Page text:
Despite the horrifying surge of Covid-19 cases and deaths in the United States right now, one bit of good news is emerging this winter: It looks unlikely that the country will endure a “twindemic” of both flu and the coronavirus at the same time.
That comes as a profound relief to public health officials who predicted as far back as April that thousands of flu victims with pneumonia could pour into hospitals this winter, competing with equally desperate Covid-19 pneumonia victims for scarce ventilators.
“Overall flu activity is low, and lower than we usually see at this time of year,” said Dr. Daniel B. Jernigan, director of the influenza division of the Centers for Disease Control and Prevention. “I don’t think we can definitively say there will be no twindemic; I’ve been working with flu for a long time, and I’ve been burned. But flu is atypically low.”
Since September, the C.D.C. “FluView” — its weekly report on influenza surveillance — has shown all 50 states in shades of green and chartreuse, indicating “minimal” or “low” flu activity. Normally by December, at least some states are painted in oranges and reds for “moderate” and “high.”
(For one puzzling week in November, Iowa stood out in dark burgundy, indicating “very high” flu levels. But that turned out to be a reporting error, Dr. Jernigan said.)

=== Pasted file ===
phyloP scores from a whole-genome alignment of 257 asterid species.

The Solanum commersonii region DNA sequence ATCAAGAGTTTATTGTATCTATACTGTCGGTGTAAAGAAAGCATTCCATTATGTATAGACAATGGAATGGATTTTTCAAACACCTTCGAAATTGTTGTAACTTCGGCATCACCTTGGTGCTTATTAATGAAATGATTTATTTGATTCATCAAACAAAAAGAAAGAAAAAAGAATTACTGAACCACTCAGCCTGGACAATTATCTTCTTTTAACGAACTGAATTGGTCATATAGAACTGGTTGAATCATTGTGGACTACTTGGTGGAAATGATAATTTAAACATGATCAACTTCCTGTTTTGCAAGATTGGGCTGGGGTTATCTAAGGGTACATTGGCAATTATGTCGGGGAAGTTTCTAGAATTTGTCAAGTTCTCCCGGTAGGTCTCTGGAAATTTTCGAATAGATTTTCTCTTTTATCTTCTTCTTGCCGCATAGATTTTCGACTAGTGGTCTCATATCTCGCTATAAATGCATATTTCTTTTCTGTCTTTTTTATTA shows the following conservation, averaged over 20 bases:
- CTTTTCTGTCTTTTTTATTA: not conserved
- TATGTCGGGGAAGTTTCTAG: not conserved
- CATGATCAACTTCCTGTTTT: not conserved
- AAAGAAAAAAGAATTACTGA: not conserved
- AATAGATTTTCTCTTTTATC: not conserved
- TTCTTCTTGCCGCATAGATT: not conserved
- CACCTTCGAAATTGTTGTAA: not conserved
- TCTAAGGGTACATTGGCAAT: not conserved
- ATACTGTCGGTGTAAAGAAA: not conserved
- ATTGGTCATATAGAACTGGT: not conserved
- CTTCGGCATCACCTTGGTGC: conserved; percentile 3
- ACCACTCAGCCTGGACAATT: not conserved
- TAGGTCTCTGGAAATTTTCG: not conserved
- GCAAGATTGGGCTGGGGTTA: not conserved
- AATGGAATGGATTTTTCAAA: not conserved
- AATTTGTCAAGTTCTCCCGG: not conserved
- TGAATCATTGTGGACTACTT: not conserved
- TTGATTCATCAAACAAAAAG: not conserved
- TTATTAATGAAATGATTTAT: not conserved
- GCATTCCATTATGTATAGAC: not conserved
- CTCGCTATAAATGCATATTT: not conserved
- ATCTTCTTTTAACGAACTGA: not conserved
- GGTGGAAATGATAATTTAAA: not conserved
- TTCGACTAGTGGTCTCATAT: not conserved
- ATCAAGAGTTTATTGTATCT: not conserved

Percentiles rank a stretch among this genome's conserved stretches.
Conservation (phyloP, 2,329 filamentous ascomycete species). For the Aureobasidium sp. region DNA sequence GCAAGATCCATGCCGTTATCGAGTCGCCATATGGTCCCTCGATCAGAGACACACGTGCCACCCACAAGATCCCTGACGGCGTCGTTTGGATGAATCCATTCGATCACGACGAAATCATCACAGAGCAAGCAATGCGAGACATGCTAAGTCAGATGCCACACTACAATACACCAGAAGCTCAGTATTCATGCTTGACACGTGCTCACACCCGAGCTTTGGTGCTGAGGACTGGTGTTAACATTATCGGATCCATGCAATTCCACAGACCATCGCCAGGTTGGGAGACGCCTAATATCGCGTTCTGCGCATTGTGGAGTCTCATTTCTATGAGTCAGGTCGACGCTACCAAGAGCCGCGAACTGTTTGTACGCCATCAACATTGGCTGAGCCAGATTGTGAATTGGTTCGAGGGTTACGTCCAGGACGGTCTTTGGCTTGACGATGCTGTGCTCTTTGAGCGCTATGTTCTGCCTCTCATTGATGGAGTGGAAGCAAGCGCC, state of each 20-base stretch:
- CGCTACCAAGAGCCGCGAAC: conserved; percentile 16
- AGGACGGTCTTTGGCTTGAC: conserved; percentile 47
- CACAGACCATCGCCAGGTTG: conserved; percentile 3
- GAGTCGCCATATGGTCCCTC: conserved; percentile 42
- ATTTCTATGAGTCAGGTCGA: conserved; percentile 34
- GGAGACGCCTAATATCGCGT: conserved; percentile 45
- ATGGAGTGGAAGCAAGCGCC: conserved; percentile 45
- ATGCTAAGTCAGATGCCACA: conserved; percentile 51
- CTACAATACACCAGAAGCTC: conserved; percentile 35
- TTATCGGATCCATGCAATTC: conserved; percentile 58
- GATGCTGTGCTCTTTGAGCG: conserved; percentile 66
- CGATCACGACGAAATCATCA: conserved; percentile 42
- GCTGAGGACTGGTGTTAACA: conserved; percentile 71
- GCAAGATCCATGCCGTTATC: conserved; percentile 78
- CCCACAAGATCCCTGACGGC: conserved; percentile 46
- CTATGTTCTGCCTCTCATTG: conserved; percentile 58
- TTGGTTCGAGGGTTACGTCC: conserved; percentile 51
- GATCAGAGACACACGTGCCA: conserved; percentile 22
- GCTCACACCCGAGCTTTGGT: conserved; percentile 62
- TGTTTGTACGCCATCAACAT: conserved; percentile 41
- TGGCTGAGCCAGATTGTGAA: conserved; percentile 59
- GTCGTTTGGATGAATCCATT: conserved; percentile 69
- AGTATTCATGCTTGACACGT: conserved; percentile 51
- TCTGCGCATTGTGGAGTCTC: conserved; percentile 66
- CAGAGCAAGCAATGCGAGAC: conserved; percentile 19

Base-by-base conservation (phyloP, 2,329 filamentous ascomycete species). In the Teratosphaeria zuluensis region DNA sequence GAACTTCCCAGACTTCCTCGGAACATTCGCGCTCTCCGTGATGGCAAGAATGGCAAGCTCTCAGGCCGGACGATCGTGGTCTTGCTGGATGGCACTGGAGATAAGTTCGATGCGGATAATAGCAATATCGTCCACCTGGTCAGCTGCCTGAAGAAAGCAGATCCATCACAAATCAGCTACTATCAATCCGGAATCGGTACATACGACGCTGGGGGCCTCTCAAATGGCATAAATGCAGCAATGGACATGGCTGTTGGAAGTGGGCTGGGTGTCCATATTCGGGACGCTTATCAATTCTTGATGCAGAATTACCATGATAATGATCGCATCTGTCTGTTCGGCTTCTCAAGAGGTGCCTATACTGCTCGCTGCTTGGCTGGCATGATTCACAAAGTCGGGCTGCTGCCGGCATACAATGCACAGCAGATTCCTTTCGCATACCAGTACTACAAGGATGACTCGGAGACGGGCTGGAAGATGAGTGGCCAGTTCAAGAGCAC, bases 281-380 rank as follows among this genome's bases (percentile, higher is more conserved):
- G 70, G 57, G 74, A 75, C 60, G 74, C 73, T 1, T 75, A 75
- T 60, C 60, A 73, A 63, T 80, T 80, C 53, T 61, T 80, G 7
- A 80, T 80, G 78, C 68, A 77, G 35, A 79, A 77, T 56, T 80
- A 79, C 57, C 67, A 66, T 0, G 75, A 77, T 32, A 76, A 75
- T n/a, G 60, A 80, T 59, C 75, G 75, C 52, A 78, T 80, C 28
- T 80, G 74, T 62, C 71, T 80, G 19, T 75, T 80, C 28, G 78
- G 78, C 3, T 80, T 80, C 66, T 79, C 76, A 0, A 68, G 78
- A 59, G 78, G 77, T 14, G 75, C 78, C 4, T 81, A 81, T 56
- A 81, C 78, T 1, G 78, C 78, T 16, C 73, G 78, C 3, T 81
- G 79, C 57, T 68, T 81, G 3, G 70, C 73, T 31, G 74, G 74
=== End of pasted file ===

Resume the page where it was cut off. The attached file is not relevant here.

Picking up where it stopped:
Of 232,452 swabs from across the country that have been tested for flu, only 496, or 0.2 percent, have come up positive.
That has buoyed the spirits of flu experts.
Dr. William Schaffner, medical director for the National Foundation for Infectious Diseases, which promotes flu shots, said he was recently on a telephone discussion with other preventive medicine specialists. “Everybody was in quiet awe about how low flu is,” he said. “Somebody said: ‘Shh, don’t talk about it. The virus will hear us.’”
Flu numbers are likely to remain low for many more weeks, predicted Kinsa Health, a company that uses cellphone-connected thermometers and historical databases to forecast flu trends.
“Going forward, we don’t expect influenza-like illness to go high,” said Inder Singh, Kinsa’s founder and chief executive. “It looks like the twindemic isn’t going to happen.”
This article originally appeared in the New York Times, read more here.